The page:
Principal port and largest city of Australia and capital of the state of New South Wales; population (2001 est) 3,997,300. Founded in 1788, Sydney is situated on Port Jackson inlet on the southeast coast of Australia, and is built on hills around a number of bays and inlets that form an impressive natural harbour. Most of the maritime trade of Sydney is handled by Port Jackson on Sydney Harbour, one of the country's leading ports, though Botany Bay also has a specialist terminal for shipping petroleum products. The city is the home of most of the manufacturing industries in New South Wales, including oil refining, engineering, electronics, and the manufacture of scientific equipment, chemicals, clothing, and furniture. Notable architectural landmarks are the Harbour Bridge (which, with an arch of 503 m/1,650 ft, is one of the world's largest single-span bridges), the nearby Sydney Opera House, and Centre Point Tower. There are many parks, as well as coastal beaches ideal for surfing, such as Bondi and Manly. Sydney hosted the Olympic Games in the year 2000.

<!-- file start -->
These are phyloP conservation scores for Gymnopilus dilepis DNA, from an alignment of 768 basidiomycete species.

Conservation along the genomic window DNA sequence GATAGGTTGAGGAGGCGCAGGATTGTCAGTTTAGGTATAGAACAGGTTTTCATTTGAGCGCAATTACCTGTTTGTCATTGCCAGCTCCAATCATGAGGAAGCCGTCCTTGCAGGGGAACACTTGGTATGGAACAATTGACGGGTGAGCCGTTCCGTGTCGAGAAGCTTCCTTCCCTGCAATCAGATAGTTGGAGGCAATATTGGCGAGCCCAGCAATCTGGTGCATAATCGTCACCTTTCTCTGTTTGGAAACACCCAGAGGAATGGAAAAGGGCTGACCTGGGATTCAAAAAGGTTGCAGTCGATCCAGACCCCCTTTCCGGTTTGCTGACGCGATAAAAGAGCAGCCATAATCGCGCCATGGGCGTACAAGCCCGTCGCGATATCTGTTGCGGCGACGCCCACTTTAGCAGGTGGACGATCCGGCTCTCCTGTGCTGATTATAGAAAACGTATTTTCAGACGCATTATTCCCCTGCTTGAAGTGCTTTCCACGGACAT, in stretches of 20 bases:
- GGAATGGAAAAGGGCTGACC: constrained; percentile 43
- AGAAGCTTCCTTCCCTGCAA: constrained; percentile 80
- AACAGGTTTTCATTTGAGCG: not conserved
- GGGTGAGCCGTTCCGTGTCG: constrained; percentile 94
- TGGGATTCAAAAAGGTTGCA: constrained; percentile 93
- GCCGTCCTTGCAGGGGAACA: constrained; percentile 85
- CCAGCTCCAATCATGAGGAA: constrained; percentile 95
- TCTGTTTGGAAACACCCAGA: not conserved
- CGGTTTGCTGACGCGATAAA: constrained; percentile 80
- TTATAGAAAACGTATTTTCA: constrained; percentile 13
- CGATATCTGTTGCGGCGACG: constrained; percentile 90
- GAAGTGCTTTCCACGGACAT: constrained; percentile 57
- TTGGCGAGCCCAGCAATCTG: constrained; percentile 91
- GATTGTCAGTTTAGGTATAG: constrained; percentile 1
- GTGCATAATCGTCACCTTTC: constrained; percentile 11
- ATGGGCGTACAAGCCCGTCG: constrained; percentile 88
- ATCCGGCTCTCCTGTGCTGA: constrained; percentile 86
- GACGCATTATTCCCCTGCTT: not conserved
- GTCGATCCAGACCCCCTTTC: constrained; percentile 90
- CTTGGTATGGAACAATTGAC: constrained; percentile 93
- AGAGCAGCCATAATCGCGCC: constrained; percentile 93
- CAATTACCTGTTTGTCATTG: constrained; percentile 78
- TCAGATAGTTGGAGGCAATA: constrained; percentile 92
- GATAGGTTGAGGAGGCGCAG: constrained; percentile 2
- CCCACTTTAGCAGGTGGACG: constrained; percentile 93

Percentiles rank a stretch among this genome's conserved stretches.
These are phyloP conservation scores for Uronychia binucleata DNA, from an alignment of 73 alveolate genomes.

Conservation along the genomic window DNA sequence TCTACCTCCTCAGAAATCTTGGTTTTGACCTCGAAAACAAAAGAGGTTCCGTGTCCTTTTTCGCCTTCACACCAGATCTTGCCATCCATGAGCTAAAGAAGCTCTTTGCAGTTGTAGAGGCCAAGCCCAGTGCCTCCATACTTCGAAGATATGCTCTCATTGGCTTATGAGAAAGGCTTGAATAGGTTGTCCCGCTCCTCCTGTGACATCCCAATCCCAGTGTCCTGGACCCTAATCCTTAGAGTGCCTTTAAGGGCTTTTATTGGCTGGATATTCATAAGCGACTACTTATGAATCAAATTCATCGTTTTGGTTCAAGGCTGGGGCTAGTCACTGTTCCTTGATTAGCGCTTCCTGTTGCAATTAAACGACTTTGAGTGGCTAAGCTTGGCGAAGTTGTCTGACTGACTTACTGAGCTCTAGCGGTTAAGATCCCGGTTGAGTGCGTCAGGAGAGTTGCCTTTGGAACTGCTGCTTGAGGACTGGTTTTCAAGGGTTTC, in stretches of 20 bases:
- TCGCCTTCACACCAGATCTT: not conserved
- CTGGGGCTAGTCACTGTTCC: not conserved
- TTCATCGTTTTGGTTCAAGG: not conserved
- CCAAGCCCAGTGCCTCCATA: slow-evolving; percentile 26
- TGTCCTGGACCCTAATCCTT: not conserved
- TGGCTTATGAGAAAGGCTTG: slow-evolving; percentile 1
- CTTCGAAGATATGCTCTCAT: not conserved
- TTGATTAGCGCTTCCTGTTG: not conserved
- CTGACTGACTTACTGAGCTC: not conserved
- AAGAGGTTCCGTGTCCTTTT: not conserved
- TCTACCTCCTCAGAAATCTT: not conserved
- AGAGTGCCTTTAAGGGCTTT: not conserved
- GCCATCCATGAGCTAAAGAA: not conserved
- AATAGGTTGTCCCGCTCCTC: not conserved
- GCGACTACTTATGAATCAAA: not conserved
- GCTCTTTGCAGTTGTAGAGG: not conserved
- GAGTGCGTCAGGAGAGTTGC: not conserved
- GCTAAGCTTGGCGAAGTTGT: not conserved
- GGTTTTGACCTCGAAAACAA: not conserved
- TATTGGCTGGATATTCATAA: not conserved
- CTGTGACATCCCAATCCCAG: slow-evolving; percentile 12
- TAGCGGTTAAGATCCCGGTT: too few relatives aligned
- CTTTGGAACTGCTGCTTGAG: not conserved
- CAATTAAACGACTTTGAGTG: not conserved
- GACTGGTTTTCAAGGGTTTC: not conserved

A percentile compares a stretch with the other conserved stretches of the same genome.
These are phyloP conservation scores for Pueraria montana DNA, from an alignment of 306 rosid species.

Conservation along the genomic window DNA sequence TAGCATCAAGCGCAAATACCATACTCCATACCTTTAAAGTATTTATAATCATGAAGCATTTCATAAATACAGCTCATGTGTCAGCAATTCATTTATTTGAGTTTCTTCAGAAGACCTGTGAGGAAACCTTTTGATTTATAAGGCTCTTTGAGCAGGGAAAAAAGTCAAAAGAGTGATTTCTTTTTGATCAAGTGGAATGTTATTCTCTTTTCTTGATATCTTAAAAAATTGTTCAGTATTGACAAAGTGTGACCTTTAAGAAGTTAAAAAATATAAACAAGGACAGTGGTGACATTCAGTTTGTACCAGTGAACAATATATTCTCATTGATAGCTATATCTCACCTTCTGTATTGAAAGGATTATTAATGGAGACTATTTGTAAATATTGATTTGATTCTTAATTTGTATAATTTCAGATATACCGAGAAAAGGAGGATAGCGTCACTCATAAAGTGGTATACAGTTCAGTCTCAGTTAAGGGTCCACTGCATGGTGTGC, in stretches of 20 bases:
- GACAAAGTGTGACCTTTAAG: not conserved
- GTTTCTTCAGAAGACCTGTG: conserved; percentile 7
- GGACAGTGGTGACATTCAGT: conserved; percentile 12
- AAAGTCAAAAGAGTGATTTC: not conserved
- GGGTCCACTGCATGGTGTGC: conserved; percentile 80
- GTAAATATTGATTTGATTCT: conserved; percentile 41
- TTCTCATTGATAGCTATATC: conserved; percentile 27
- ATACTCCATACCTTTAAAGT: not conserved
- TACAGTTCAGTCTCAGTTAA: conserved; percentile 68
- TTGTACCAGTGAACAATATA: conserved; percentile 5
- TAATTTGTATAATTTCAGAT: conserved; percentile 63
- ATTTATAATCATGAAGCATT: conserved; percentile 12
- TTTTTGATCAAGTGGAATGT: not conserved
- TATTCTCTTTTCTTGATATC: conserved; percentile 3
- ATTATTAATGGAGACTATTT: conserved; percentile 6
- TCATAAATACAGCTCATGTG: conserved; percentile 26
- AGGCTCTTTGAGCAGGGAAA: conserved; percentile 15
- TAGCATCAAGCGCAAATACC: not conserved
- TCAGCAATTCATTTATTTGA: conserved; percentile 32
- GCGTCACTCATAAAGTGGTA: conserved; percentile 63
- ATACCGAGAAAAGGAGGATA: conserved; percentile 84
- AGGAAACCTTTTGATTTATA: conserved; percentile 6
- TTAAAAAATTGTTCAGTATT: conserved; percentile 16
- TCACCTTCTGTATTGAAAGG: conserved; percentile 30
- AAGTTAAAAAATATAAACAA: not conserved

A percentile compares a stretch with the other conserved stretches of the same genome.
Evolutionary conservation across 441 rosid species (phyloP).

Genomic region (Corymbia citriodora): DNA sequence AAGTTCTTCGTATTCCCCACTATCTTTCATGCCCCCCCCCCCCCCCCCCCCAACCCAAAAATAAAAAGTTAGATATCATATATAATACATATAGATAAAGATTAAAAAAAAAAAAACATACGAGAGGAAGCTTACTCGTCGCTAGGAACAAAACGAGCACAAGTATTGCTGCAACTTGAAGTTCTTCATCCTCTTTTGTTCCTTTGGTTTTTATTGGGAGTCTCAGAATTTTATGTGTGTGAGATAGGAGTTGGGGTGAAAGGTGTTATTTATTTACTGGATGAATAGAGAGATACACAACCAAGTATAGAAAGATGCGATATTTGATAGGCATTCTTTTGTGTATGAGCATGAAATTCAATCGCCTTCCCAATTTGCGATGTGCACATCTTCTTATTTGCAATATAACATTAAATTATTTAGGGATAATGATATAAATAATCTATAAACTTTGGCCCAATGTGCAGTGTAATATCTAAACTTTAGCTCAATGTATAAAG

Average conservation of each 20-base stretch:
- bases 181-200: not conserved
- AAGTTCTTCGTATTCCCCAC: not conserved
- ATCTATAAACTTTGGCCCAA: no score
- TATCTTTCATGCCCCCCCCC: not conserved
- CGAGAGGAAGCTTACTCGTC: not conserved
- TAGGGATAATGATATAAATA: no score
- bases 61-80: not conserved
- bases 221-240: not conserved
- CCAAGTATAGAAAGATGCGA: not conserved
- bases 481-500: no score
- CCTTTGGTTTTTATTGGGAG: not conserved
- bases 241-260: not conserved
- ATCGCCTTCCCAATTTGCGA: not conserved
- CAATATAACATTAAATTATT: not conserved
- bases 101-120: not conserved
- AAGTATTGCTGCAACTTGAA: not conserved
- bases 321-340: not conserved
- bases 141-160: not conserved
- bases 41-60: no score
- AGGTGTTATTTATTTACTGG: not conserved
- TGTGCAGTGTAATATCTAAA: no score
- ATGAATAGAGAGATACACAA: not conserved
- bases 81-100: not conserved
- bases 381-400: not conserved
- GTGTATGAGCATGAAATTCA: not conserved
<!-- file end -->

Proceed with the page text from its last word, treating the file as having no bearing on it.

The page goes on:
Sydney was founded in 1788 by Captain Arthur Phillip of the Royal Navy, who had been sent to Australia to reconnoitre a site for a penal colony. Landing first at Botany Bay 8 km/5 mi to the south but finding it unsuitable for settlement, Phillip sailed to Port Jackson, which he described as ‘the finest natural harbour in the world’ in a letter to the home secretary, Thomas Townshend Sydney, after whom the city was named. Sydney grew rapidly, especially during the gold rushes of the mid-19th century. Many of Sydney's streets follow the original wagon tracks laid down when the land was being prospected for gold.
Sydney is a major commercial, financial, and cultural centre, and an important transit point. Kingsford-Smith Airport outside the city is Australia's main international and domestic terminal; the city is the centre of the New South Wales railway system, and is served internally by a network of railways, buses and ferries.